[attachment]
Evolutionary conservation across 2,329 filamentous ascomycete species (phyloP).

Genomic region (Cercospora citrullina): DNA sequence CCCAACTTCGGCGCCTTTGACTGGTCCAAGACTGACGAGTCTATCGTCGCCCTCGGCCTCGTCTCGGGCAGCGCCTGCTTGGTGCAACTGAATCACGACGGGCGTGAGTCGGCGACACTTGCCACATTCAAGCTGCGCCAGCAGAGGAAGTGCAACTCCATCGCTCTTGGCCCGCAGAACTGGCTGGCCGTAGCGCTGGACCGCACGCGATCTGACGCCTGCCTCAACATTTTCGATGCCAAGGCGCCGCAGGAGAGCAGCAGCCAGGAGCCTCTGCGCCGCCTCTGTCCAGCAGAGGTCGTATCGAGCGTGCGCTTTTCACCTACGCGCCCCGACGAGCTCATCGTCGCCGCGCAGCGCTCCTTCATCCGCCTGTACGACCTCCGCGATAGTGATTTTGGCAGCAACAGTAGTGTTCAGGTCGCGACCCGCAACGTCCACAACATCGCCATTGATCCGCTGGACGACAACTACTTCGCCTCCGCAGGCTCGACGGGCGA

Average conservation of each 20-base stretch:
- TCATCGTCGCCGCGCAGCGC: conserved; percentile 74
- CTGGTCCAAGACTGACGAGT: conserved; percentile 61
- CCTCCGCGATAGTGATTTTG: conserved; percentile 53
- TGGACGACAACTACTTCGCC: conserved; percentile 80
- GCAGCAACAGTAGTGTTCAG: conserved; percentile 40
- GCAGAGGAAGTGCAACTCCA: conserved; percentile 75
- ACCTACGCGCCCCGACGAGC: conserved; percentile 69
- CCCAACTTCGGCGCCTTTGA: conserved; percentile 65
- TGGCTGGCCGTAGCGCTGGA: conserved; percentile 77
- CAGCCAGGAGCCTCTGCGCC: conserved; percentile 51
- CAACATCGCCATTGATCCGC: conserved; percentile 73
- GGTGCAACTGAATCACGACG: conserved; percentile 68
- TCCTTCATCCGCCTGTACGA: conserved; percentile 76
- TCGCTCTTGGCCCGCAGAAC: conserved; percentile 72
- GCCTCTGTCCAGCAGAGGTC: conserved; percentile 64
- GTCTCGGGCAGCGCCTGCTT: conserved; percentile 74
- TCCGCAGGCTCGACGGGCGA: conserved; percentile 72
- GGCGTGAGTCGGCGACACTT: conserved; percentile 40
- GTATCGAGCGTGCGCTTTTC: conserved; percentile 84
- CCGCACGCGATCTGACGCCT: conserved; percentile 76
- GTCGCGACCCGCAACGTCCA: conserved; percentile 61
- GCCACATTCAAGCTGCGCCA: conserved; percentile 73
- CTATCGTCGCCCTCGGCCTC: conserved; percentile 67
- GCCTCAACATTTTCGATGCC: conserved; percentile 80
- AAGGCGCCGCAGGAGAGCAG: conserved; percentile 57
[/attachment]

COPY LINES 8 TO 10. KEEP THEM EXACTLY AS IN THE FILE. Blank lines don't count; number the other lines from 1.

- GCAGCAACAGTAGTGTTCAG: conserved; percentile 40
- GCAGAGGAAGTGCAACTCCA: conserved; percentile 75
- ACCTACGCGCCCCGACGAGC: conserved; percentile 69